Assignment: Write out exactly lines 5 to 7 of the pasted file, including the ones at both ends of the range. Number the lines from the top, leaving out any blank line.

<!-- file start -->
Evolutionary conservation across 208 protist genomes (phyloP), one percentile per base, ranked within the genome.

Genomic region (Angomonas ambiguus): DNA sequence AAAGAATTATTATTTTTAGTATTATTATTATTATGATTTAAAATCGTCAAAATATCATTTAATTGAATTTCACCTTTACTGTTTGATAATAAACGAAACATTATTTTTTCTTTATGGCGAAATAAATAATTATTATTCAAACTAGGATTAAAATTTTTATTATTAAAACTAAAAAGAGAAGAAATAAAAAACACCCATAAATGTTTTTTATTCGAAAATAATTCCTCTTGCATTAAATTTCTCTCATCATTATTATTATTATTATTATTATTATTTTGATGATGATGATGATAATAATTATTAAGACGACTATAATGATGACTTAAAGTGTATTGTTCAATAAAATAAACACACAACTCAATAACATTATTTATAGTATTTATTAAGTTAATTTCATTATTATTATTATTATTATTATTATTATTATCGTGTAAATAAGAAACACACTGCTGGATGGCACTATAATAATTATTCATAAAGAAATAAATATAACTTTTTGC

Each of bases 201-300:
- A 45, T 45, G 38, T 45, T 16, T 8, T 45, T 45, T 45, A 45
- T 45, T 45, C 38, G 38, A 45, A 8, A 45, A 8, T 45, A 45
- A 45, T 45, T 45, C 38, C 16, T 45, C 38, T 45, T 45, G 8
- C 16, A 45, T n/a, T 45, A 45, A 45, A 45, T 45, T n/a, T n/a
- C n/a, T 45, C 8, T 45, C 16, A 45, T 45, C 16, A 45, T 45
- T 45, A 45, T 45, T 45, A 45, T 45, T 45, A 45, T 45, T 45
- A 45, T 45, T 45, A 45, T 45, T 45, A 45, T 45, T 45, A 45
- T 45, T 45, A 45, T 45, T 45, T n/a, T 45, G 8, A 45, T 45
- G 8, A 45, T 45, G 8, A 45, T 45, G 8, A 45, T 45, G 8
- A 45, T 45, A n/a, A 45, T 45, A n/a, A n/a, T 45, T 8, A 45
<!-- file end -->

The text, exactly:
- T 45, T 45, C 38, G 38, A 45, A 8, A 45, A 8, T 45, A 45
- A 45, T 45, T 45, C 38, C 16, T 45, C 38, T 45, T 45, G 8
- C 16, A 45, T n/a, T 45, A 45, A 45, A 45, T 45, T n/a, T n/a